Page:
Tuesday, March 1, 2016

When I First Learned to Tat

I intend to write a few posts to chronicle some of my past tatting projects.  I hope you won't be bored!

I first learned to tat in 1995.  Below is the box of tatting supplies that I have from that time.  One thing I liked about tatting is that the needed supplies were small and easy to travel with.

Below is the box of tatting that I made in 1995 and 1996.  I had a Coats & Clarks book or two -- not many patterns.  I had four metal shuttles -- one Boye, one Susan Bates, one Justrite, and one without any markings at all.  The Justright shuttle is interesting in that it is a post shuttle and it twists apart so that thread can be wound around the post.  The other three use bobbins.

You may notice dark spots on some of the tatted motifs.  I didn't have the benefit of the fabulous tatting community that exists on the internet today.  Resources and information about tatting were hard to come by.  So I was stumped as to how to handle the thread ends.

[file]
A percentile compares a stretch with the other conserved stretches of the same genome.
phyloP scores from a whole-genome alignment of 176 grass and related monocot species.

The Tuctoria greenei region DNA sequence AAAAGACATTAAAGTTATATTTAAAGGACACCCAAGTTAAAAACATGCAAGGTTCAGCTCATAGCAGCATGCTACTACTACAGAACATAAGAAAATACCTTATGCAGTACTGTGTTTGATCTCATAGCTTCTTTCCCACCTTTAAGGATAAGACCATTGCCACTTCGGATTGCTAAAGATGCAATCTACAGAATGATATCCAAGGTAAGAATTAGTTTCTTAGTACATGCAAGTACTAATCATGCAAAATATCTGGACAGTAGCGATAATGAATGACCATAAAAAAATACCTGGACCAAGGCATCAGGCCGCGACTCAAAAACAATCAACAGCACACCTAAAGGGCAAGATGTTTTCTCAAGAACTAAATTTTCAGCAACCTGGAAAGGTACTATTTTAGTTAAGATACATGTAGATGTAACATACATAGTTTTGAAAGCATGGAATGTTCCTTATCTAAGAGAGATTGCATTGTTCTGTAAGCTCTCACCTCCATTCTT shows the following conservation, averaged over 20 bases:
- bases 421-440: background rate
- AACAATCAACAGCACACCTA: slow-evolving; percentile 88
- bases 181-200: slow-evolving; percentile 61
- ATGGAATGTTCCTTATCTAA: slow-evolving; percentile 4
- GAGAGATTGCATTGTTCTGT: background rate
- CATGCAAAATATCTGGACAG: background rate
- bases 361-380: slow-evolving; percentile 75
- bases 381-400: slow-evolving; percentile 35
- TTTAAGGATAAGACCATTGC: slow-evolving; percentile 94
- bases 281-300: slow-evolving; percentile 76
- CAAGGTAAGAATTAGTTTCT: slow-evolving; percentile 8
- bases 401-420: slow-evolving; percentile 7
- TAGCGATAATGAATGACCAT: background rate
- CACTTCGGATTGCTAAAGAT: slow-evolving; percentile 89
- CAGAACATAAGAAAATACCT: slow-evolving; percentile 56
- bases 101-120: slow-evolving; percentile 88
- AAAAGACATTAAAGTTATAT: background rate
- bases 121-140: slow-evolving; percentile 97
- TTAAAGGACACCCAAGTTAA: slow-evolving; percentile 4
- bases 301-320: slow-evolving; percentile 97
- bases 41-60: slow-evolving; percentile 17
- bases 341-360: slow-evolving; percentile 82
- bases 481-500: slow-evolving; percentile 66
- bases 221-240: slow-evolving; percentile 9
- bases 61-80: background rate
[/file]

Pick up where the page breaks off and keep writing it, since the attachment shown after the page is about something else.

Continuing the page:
My solution was to knot the ends (probably a square knot) and then dab the knot with Fray Check.  Over time, the Fray Check has yellowed and darkened.

Please learn from my mistake!  My advice is to be very careful about anything that you apply to your tatting, or other creations.  Be sure the product is acid-free and archivally safe.

I enjoyed making these little squares. I made a number of them with J&P Coats Tatting-Crochet thread, color 13-C, which I believe is size 80. But I observed that each one was just under 3/4" square, and it took me about 45 minutes to make.  After awhile, I wanted to make something that progressed more quickly.  

Also, I didn't know what to do with my little squares.  I didn't feel the need for doilies... I thought the squares would be nice sewn onto something, such as a white linen blouse.  But thinking about it was as far as I got.

My tatting was set aside for other crafts.  

(To be continued...)